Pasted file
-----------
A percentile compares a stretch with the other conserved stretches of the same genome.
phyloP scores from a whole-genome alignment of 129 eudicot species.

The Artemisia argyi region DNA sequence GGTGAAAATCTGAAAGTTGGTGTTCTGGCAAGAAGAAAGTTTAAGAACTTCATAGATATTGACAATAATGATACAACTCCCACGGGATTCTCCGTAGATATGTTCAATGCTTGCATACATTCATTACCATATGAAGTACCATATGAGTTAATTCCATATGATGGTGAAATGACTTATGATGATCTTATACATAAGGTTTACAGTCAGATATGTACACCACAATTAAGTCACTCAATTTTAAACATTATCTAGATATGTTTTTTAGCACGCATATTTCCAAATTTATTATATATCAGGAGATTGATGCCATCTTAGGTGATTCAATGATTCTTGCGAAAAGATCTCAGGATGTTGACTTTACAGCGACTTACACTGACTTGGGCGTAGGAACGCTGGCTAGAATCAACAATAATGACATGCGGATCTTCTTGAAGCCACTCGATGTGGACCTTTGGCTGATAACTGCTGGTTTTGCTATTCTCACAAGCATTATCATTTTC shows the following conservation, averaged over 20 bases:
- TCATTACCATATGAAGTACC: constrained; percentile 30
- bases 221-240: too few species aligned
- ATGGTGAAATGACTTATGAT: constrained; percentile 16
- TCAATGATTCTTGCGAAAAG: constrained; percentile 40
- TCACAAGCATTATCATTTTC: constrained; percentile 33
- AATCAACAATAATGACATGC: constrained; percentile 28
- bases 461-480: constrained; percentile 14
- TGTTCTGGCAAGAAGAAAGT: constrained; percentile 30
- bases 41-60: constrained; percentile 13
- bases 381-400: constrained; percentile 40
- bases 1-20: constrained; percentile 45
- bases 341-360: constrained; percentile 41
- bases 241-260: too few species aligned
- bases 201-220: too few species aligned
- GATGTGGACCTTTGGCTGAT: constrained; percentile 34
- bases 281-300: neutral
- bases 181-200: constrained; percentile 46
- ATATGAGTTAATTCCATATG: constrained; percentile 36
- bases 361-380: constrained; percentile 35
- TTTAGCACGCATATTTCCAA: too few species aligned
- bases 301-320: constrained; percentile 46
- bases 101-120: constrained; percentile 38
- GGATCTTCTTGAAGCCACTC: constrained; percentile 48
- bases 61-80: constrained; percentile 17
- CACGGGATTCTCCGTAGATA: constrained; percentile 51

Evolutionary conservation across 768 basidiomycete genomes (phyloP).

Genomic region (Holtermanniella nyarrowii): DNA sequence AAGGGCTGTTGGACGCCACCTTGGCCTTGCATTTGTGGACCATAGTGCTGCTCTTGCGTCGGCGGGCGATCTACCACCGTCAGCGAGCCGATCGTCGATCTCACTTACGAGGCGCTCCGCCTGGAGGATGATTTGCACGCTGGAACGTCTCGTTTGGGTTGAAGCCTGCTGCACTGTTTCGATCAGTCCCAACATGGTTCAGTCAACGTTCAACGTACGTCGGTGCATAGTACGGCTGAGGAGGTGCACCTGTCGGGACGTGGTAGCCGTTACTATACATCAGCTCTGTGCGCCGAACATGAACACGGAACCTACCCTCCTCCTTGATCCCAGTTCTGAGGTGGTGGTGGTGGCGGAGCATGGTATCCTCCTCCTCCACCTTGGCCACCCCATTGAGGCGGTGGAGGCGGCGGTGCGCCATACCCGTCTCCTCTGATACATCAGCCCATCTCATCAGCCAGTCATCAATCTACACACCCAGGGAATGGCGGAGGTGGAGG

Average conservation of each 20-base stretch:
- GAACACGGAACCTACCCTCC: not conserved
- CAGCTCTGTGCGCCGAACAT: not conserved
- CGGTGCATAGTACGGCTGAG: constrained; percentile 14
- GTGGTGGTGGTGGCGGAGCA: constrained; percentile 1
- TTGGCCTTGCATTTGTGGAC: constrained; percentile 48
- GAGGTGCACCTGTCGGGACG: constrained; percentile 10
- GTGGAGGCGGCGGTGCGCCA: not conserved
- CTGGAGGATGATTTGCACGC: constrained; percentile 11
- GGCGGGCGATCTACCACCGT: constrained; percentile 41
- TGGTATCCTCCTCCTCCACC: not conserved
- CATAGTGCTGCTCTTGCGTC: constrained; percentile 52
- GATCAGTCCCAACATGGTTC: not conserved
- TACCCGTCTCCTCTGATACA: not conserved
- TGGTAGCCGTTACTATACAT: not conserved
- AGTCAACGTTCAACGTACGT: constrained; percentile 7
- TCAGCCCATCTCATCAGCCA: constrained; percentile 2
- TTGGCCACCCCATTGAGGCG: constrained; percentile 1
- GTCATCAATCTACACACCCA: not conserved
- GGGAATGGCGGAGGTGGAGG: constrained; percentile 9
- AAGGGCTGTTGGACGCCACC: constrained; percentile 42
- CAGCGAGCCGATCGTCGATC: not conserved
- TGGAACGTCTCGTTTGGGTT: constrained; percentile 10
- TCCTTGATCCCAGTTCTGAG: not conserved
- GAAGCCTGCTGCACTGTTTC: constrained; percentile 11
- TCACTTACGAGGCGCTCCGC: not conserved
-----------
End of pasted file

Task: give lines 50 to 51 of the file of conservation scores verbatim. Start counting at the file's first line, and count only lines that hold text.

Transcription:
- GGGAATGGCGGAGGTGGAGG: constrained; percentile 9
- AAGGGCTGTTGGACGCCACC: constrained; percentile 42